# O

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### The Algorithm

``````
[5, 2, 7, 20, 1, -1]``````
``````
[-1, 2, 7, 20, 1, 5]``````
``````
[-1, 1, 7, 20, 2, 5]``````
``````
[-1, 1, 2, 20, 7, 5]``````
``````
[-1, 1, 2, 5, 7, 20]``````

### The Solution

``````
function selectionSort(array) {

// For each element in the array...
for (var i = 0; i < array.length; i++) {
var minVal = array[i];
var minIdx = i;

// look through every element beginning there...
for (var j = i + 1; j < array.length; j++) {

// and keep track of the lowest one.
if (array[j] < array[minIdx]) {
minVal = array[j];
minIdx = j;
}
}

// Swap the lowest value with the current element
array[minIdx] = array[i];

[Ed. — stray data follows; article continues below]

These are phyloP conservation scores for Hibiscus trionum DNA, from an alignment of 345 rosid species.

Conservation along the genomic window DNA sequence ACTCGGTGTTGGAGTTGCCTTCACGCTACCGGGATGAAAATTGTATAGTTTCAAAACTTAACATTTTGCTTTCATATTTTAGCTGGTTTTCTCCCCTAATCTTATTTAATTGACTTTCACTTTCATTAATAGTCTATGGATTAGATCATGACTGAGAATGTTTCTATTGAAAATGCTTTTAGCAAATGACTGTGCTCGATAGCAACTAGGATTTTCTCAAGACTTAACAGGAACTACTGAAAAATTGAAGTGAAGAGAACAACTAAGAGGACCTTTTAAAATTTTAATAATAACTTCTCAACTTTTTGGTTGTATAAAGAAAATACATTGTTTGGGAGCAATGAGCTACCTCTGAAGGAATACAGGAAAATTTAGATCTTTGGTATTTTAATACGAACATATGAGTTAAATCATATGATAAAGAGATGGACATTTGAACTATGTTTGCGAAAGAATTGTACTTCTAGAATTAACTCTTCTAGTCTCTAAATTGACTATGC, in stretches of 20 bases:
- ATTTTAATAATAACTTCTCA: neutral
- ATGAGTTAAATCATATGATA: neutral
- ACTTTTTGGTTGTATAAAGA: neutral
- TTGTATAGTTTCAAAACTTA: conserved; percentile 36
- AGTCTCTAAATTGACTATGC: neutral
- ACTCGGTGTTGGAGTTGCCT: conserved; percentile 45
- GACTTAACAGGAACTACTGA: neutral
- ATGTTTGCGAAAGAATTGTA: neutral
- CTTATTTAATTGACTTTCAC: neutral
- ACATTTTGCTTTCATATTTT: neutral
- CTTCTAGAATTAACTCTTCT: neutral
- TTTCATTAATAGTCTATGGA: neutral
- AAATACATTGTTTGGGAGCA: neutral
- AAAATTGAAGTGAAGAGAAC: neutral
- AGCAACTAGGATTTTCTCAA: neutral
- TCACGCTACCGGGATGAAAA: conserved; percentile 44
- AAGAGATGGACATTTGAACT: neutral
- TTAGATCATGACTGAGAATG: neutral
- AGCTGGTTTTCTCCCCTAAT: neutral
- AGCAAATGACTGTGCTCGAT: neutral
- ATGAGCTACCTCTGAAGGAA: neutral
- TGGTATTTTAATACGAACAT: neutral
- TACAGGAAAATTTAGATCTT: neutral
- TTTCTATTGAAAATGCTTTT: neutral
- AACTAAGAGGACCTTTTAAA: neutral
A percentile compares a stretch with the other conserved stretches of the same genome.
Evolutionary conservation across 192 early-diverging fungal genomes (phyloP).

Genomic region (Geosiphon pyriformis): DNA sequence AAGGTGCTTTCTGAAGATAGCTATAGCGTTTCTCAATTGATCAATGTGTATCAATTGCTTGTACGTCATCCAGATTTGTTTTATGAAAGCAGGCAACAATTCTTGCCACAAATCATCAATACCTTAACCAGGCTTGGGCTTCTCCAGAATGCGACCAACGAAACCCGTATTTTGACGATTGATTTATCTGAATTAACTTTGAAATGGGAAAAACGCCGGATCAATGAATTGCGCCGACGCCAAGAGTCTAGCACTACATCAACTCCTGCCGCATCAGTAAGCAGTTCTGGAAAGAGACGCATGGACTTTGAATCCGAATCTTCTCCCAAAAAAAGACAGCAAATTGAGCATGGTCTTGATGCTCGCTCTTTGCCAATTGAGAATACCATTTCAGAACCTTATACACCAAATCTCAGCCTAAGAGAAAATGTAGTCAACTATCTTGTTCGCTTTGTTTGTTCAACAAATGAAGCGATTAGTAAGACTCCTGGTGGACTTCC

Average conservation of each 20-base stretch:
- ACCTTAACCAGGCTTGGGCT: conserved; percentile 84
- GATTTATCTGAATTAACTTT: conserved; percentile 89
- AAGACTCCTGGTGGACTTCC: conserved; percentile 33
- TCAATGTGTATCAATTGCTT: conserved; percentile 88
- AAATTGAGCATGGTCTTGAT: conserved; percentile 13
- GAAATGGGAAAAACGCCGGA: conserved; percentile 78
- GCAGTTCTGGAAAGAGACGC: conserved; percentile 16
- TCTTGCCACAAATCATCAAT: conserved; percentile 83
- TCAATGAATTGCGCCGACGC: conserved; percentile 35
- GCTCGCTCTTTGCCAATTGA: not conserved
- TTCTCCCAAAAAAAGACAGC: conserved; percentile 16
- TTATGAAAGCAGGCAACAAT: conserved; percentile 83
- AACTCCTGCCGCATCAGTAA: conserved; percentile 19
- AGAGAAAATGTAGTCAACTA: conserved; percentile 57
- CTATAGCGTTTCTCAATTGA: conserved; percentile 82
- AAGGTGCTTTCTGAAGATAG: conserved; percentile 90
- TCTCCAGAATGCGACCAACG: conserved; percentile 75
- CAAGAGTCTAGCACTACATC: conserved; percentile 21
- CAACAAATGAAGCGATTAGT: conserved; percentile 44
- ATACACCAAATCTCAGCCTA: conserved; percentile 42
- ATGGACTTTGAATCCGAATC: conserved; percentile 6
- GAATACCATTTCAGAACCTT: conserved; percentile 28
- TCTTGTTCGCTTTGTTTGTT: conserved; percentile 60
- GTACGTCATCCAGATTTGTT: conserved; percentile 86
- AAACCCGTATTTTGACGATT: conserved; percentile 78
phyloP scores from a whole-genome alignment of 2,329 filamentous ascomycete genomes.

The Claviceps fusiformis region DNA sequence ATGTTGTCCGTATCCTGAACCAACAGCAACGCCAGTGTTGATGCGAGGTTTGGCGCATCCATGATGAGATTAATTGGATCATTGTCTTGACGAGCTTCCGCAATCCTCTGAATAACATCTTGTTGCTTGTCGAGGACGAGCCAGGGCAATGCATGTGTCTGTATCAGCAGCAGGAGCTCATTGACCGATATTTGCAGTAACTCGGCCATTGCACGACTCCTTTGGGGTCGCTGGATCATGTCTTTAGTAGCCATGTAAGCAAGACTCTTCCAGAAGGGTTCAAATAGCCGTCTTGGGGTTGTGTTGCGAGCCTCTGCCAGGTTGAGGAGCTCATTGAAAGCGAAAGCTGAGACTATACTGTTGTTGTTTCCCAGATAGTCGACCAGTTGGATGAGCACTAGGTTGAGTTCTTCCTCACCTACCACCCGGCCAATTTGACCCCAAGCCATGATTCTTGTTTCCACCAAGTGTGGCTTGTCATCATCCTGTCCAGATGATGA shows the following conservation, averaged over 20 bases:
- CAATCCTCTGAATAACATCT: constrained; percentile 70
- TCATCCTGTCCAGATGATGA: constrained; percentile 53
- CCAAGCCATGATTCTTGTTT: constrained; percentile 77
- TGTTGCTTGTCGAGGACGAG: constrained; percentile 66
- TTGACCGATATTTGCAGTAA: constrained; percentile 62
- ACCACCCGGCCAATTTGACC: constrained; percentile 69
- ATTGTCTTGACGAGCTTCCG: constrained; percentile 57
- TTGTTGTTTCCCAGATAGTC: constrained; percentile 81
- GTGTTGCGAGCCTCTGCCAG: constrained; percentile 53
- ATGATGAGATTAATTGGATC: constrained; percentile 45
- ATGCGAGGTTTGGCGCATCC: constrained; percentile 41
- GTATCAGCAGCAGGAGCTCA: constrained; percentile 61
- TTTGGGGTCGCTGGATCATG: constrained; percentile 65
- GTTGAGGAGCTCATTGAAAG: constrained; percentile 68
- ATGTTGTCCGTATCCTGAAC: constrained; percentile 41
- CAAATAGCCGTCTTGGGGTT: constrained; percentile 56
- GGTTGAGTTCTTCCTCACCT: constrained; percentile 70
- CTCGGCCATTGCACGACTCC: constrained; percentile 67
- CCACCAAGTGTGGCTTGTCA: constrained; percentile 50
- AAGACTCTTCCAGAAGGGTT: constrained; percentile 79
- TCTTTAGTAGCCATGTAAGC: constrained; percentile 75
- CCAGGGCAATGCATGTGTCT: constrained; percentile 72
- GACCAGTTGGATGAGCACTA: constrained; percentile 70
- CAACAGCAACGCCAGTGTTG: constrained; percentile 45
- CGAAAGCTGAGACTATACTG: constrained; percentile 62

array[i] = minVal;
}
return array;
}``````

### The Performance

How fast is it?

O(n^2) - for each item in the array, it takes time proportional to the number of items in the array

How much space does it take?

O(n) total, O(1) extra - it's in place, so you're only using constant space in addition to the initial array

What about other sorting algorithms?

### What should the interviewee do?

1. Implement Selection Sort

2. Talk about time and space complexity (O(n) notation)

3. Ask them to talk about space and time complexities of any other sorts they can think of (ask specifically at least about mergeSort and maybe bubbleSort)

### Conclusion

Selection Sort is actually a pretty bad sorting algorithm, since it takes n^2 time and there are a lot of better ones that can be done in n log(n) time

By gtelljohann

• 923